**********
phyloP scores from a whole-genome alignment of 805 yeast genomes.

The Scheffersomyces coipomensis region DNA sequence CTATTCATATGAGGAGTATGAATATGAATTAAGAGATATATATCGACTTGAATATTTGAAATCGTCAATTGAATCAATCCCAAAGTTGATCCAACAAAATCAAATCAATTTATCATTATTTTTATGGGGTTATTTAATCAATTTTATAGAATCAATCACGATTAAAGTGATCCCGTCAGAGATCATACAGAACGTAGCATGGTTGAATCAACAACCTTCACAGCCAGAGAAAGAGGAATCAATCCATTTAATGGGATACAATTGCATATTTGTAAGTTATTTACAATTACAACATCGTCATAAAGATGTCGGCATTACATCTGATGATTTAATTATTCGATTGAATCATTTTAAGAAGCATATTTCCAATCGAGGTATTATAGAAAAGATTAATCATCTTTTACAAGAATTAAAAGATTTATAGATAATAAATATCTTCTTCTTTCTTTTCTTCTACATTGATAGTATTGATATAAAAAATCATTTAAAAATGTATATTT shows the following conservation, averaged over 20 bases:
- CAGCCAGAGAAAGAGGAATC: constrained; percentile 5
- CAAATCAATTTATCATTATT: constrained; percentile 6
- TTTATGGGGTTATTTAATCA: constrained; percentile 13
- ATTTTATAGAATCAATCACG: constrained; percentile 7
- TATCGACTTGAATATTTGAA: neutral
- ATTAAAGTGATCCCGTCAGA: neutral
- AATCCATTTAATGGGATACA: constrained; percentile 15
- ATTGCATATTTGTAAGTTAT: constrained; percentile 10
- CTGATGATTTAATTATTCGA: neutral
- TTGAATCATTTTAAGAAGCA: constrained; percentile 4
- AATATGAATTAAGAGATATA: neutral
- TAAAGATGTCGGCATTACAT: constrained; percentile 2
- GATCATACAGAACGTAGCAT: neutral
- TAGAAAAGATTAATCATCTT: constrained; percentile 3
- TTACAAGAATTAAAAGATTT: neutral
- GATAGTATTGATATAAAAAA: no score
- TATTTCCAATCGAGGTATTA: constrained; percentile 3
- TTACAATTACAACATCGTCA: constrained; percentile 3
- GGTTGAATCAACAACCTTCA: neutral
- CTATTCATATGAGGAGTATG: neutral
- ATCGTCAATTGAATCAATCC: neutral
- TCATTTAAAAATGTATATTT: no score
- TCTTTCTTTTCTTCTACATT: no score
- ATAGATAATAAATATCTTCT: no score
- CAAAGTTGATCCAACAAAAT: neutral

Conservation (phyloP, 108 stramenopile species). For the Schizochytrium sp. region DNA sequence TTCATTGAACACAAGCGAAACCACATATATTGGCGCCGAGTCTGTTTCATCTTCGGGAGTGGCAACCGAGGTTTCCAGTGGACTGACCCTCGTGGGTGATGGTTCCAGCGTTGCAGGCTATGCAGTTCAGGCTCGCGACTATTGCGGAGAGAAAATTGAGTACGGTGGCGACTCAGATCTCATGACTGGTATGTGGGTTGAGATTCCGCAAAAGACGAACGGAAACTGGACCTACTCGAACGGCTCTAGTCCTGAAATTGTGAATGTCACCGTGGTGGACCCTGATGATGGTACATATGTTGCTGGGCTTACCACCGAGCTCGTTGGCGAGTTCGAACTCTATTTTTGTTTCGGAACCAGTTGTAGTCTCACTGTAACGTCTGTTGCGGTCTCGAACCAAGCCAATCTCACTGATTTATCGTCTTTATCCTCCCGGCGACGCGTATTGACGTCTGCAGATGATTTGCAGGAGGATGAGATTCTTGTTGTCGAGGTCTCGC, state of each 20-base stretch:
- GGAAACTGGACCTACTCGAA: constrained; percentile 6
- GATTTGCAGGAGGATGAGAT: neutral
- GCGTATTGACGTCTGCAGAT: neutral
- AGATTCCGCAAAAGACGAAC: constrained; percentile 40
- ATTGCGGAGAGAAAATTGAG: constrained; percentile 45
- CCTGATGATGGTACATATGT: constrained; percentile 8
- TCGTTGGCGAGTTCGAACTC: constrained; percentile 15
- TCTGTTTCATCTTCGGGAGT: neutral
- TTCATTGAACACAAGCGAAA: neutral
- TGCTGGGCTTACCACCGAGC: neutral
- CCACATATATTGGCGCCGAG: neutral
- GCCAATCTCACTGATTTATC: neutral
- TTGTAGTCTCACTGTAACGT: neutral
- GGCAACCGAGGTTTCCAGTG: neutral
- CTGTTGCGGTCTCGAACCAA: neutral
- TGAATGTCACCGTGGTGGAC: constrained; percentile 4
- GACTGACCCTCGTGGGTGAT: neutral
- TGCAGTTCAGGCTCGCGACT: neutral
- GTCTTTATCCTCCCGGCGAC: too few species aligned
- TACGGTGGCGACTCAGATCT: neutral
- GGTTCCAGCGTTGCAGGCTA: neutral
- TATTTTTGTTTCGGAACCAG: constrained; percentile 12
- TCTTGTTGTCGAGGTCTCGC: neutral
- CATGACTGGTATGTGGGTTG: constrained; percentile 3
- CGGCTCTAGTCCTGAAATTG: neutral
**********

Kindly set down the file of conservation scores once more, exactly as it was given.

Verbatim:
phyloP scores from a whole-genome alignment of 805 yeast genomes.

The Scheffersomyces coipomensis region DNA sequence CTATTCATATGAGGAGTATGAATATGAATTAAGAGATATATATCGACTTGAATATTTGAAATCGTCAATTGAATCAATCCCAAAGTTGATCCAACAAAATCAAATCAATTTATCATTATTTTTATGGGGTTATTTAATCAATTTTATAGAATCAATCACGATTAAAGTGATCCCGTCAGAGATCATACAGAACGTAGCATGGTTGAATCAACAACCTTCACAGCCAGAGAAAGAGGAATCAATCCATTTAATGGGATACAATTGCATATTTGTAAGTTATTTACAATTACAACATCGTCATAAAGATGTCGGCATTACATCTGATGATTTAATTATTCGATTGAATCATTTTAAGAAGCATATTTCCAATCGAGGTATTATAGAAAAGATTAATCATCTTTTACAAGAATTAAAAGATTTATAGATAATAAATATCTTCTTCTTTCTTTTCTTCTACATTGATAGTATTGATATAAAAAATCATTTAAAAATGTATATTT shows the following conservation, averaged over 20 bases:
- CAGCCAGAGAAAGAGGAATC: constrained; percentile 5
- CAAATCAATTTATCATTATT: constrained; percentile 6
- TTTATGGGGTTATTTAATCA: constrained; percentile 13
- ATTTTATAGAATCAATCACG: constrained; percentile 7
- TATCGACTTGAATATTTGAA: neutral
- ATTAAAGTGATCCCGTCAGA: neutral
- AATCCATTTAATGGGATACA: constrained; percentile 15
- ATTGCATATTTGTAAGTTAT: constrained; percentile 10
- CTGATGATTTAATTATTCGA: neutral
- TTGAATCATTTTAAGAAGCA: constrained; percentile 4
- AATATGAATTAAGAGATATA: neutral
- TAAAGATGTCGGCATTACAT: constrained; percentile 2
- GATCATACAGAACGTAGCAT: neutral
- TAGAAAAGATTAATCATCTT: constrained; percentile 3
- TTACAAGAATTAAAAGATTT: neutral
- GATAGTATTGATATAAAAAA: no score
- TATTTCCAATCGAGGTATTA: constrained; percentile 3
- TTACAATTACAACATCGTCA: constrained; percentile 3
- GGTTGAATCAACAACCTTCA: neutral
- CTATTCATATGAGGAGTATG: neutral
- ATCGTCAATTGAATCAATCC: neutral
- TCATTTAAAAATGTATATTT: no score
- TCTTTCTTTTCTTCTACATT: no score
- ATAGATAATAAATATCTTCT: no score
- CAAAGTTGATCCAACAAAAT: neutral

Conservation (phyloP, 108 stramenopile species). For the Schizochytrium sp. region DNA sequence TTCATTGAACACAAGCGAAACCACATATATTGGCGCCGAGTCTGTTTCATCTTCGGGAGTGGCAACCGAGGTTTCCAGTGGACTGACCCTCGTGGGTGATGGTTCCAGCGTTGCAGGCTATGCAGTTCAGGCTCGCGACTATTGCGGAGAGAAAATTGAGTACGGTGGCGACTCAGATCTCATGACTGGTATGTGGGTTGAGATTCCGCAAAAGACGAACGGAAACTGGACCTACTCGAACGGCTCTAGTCCTGAAATTGTGAATGTCACCGTGGTGGACCCTGATGATGGTACATATGTTGCTGGGCTTACCACCGAGCTCGTTGGCGAGTTCGAACTCTATTTTTGTTTCGGAACCAGTTGTAGTCTCACTGTAACGTCTGTTGCGGTCTCGAACCAAGCCAATCTCACTGATTTATCGTCTTTATCCTCCCGGCGACGCGTATTGACGTCTGCAGATGATTTGCAGGAGGATGAGATTCTTGTTGTCGAGGTCTCGC, state of each 20-base stretch:
- GGAAACTGGACCTACTCGAA: constrained; percentile 6
- GATTTGCAGGAGGATGAGAT: neutral
- GCGTATTGACGTCTGCAGAT: neutral
- AGATTCCGCAAAAGACGAAC: constrained; percentile 40
- ATTGCGGAGAGAAAATTGAG: constrained; percentile 45
- CCTGATGATGGTACATATGT: constrained; percentile 8
- TCGTTGGCGAGTTCGAACTC: constrained; percentile 15
- TCTGTTTCATCTTCGGGAGT: neutral
- TTCATTGAACACAAGCGAAA: neutral
- TGCTGGGCTTACCACCGAGC: neutral
- CCACATATATTGGCGCCGAG: neutral
- GCCAATCTCACTGATTTATC: neutral
- TTGTAGTCTCACTGTAACGT: neutral
- GGCAACCGAGGTTTCCAGTG: neutral
- CTGTTGCGGTCTCGAACCAA: neutral
- TGAATGTCACCGTGGTGGAC: constrained; percentile 4
- GACTGACCCTCGTGGGTGAT: neutral
- TGCAGTTCAGGCTCGCGACT: neutral
- GTCTTTATCCTCCCGGCGAC: too few species aligned
- TACGGTGGCGACTCAGATCT: neutral
- GGTTCCAGCGTTGCAGGCTA: neutral
- TATTTTTGTTTCGGAACCAG: constrained; percentile 12
- TCTTGTTGTCGAGGTCTCGC: neutral
- CATGACTGGTATGTGGGTTG: constrained; percentile 3
- CGGCTCTAGTCCTGAAATTG: neutral